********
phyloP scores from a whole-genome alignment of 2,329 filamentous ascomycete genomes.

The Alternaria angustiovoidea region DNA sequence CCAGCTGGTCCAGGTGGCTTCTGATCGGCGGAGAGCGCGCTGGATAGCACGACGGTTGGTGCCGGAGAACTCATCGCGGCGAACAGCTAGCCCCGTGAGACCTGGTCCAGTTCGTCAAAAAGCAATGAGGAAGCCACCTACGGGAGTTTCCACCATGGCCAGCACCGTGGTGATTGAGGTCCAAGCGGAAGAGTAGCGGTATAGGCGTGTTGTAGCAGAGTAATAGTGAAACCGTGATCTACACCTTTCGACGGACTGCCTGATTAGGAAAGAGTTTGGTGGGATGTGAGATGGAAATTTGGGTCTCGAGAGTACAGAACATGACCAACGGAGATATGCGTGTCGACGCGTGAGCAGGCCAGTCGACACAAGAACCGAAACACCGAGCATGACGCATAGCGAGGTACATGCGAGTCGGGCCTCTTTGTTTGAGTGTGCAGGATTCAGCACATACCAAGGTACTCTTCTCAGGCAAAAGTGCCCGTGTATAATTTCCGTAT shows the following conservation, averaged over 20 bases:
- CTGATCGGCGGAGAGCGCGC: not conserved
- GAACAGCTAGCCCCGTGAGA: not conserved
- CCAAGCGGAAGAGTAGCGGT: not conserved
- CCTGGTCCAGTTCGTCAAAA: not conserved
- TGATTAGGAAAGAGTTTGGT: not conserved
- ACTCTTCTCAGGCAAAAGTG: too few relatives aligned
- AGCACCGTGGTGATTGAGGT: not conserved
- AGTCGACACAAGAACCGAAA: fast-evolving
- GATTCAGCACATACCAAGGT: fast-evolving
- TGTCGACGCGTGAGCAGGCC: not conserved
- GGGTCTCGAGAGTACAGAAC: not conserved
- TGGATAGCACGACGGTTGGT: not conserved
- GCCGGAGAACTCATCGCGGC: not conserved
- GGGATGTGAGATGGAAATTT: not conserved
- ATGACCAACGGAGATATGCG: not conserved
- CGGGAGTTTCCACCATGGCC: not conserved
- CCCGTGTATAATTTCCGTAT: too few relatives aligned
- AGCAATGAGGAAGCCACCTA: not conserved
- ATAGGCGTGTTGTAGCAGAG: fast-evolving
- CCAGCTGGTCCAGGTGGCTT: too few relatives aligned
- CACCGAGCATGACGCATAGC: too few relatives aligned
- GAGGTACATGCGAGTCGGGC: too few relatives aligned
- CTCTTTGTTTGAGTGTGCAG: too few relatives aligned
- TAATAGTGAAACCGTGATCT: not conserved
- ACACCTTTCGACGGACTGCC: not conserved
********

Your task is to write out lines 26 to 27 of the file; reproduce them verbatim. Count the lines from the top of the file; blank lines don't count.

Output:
- TAATAGTGAAACCGTGATCT: not conserved
- ACACCTTTCGACGGACTGCC: not conserved